WASHINGTON (ABC News/Staff Reports) -- The Federal Aviation Administration has ordered the grounding of Boeing 787 until their operators prove that batteries on the planes are safe. Several planes operated by overseas airlines have run into recent trouble, the latest because of a feared battery fire on board. The FAA order applied to the six 787s being flown by United Airlines, which will need to prove to the FAA that there is no battery fire risk on those planes.
"Before further flight, operators of U.S.-registered Boeing 787 aircraft must demonstrate to the Federal Aviation Administration (FAA) that the batteries are safe and in compliance," the FAA said in a statement today. "The FAA will work with the manufacturer and carriers to develop a corrective action plan to allow the U.S. 787 fleet to resume operations as quickly and safely as possible."
Rockford's Hamilton Sunstrand produces several components for the aircraft, including electrical components, but the specific battery problems have been traced to a Japanese manufacturer. A Hamilton-Sundstrand spokesperson says the company is prepared to fully cooperate with the FAA investigation if asked.
The FAA's "emergency airworthiness directive" came after two Japanese airlines grounded their Boeing 787 Dreamliners following a forced emergency landing today. An emergency airworthiness directive is one that requires an operator to fix or address any problem before flying again. United Airlines responded tonight with a statement: "United will immediately comply with the Airworthiness Directive and will work closely with the FAA and Boeing on the technical review as we work toward restoring 787 service. We will begin reaccommodating customers on alternate aircraft."
All Nippon Airways (ANA) said a battery warning light and a burning smell were detected in the cockpit and the cabin, forcing the Dreamliner, on a domestic flight, to land at Takamatsu Airport in Japan. The plane landed safely about 45 minutes after it took off and all 128 passengers and eight crew members had to evacuate using the emergency chutes. Two people sustained minor injuries on their way down the chute, Osamu Shinobe, ANA senior executive vice president, told a news conference in Tokyo.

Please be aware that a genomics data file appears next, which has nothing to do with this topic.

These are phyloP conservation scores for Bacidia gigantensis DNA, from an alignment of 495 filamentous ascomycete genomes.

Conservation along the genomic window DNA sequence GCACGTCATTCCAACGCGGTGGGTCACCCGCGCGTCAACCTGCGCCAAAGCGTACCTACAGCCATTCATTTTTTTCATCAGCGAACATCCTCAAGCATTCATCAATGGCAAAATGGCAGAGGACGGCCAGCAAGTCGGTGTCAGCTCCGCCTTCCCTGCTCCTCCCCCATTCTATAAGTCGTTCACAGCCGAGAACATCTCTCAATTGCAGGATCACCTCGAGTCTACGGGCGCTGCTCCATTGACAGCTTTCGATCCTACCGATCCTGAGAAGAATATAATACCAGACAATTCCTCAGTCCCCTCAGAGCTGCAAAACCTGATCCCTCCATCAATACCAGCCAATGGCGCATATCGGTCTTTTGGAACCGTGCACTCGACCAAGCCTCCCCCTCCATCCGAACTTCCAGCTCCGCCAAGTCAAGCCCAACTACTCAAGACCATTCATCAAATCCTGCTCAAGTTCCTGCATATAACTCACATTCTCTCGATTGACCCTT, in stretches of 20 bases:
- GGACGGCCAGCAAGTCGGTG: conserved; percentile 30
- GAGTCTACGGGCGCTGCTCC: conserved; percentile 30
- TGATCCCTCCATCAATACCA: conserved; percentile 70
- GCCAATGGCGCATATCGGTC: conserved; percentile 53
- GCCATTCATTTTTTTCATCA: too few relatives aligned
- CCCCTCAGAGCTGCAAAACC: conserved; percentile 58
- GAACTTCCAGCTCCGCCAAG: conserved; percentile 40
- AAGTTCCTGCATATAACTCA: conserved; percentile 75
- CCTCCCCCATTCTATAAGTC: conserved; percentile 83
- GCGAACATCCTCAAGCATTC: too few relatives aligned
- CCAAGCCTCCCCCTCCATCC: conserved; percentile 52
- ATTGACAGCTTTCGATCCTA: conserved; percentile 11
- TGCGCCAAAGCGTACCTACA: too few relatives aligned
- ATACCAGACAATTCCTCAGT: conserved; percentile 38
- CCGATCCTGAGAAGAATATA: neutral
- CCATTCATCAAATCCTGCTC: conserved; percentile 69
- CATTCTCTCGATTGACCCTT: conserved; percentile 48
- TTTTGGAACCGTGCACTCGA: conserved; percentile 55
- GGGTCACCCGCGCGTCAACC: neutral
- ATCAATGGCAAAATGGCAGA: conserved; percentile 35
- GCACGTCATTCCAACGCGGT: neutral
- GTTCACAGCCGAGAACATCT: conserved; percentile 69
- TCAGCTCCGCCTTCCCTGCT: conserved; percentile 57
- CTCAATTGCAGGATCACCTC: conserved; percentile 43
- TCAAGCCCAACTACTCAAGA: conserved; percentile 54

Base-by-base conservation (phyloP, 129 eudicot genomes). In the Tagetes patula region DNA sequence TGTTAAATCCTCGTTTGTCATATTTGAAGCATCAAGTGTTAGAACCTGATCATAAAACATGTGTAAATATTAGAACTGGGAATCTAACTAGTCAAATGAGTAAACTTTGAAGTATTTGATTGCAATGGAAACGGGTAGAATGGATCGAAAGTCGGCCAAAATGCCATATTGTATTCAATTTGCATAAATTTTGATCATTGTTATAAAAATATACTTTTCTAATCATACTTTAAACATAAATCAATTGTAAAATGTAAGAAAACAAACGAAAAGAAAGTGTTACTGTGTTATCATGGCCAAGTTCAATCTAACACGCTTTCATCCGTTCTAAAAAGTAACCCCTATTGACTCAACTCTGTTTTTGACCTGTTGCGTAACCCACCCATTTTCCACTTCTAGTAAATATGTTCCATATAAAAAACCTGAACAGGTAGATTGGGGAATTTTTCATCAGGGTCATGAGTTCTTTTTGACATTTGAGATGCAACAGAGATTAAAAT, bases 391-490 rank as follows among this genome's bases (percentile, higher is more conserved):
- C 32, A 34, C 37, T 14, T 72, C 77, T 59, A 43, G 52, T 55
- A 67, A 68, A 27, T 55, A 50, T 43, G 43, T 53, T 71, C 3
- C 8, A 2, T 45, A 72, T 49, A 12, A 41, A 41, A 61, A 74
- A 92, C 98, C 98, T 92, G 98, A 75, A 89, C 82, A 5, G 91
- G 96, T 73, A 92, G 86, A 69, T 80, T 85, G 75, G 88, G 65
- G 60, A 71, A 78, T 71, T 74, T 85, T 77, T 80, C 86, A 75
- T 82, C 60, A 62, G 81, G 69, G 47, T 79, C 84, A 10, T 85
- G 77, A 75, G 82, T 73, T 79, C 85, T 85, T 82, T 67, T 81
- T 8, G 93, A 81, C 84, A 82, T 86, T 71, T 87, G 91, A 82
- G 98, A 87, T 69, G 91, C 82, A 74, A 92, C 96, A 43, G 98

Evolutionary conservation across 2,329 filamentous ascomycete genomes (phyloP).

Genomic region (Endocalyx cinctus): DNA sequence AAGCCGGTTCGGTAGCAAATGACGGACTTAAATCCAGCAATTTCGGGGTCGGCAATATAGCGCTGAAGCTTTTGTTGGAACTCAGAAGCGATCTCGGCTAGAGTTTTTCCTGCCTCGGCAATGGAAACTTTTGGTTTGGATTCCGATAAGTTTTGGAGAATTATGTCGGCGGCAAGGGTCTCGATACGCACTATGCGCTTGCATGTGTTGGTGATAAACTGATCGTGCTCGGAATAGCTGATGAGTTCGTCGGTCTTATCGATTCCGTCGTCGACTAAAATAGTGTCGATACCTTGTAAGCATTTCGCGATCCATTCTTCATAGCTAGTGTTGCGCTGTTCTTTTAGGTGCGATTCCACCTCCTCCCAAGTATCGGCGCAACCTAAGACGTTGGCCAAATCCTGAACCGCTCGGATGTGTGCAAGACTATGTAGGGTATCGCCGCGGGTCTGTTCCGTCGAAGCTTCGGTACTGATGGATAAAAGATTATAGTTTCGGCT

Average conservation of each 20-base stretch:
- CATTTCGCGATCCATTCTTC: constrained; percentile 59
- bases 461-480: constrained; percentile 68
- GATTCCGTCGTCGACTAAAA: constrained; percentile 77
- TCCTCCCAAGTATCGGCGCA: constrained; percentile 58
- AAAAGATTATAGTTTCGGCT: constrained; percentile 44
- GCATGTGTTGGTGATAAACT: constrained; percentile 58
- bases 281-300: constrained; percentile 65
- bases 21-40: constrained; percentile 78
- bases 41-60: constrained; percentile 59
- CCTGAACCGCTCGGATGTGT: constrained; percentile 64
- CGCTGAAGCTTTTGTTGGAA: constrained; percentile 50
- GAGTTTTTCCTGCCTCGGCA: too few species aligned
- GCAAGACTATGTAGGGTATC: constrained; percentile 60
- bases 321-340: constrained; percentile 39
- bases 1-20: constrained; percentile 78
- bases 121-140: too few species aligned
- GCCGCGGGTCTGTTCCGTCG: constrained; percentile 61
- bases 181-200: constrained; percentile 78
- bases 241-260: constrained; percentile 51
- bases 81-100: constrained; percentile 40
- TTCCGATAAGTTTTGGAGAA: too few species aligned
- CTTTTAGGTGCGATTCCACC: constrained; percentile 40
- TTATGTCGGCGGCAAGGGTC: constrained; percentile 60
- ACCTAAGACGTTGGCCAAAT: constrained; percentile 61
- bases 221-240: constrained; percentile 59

ANA and its rival, Japan Airlines (JAL), subsequently grounded their Dreamliner fleets. ANA operates 17 Dreamliner planes, while JAL has seven in service. Both airlines said the Dreamliner fleet would remain grounded at least through Thursday.
ANA said the battery in question during today's incident was the same lithium-ion type battery that caught fire on board a JAL Dreamliner in Boston last week. Inspectors found liquid leaking from the battery today, and said it was "discolored" Japan's transport ministry categorized the problem as a "serious incident" that could have led to an accident. John Hansman, an MIT professor of aeronautics and astronautics, said, "If this was an actual fire, that's a major problem. And it would be a major problem even if nothing happened over the past week."
The FAA ordered a comprehensive review of the 787's design in a news conference Jan. 11 with Boeing. But the agency assured the public that the 787s were safe to continue flying while they looked into the fleet's design and safety measures. After the latest incident, but before the FAA airworthiness directive, Boeing said, "We will be working with our customer and the appropriate regulatory agencies."
The Japanese Transport Ministry dispatched its own inspectors to Takamatsu Airport today. A spokesman said the Transport Safety Board and Civil Aviation Bureau will conduct separate investigations.
Manabu Tanaka, who was on the ANA flight today, said he smelled something burning about 20 minutes after takeoff. "I knew the plane was new -- so I thought maybe the smell had something to do with that," Tanaka said. "All of a sudden, I felt the plane drop. It happened about two or three times. With the smell, and the turbulence I began to get really concerned."
MIT's Hansman said, "Clearly, people are very jumpy and they're nervous. I think that the review that's going on now will settle things down."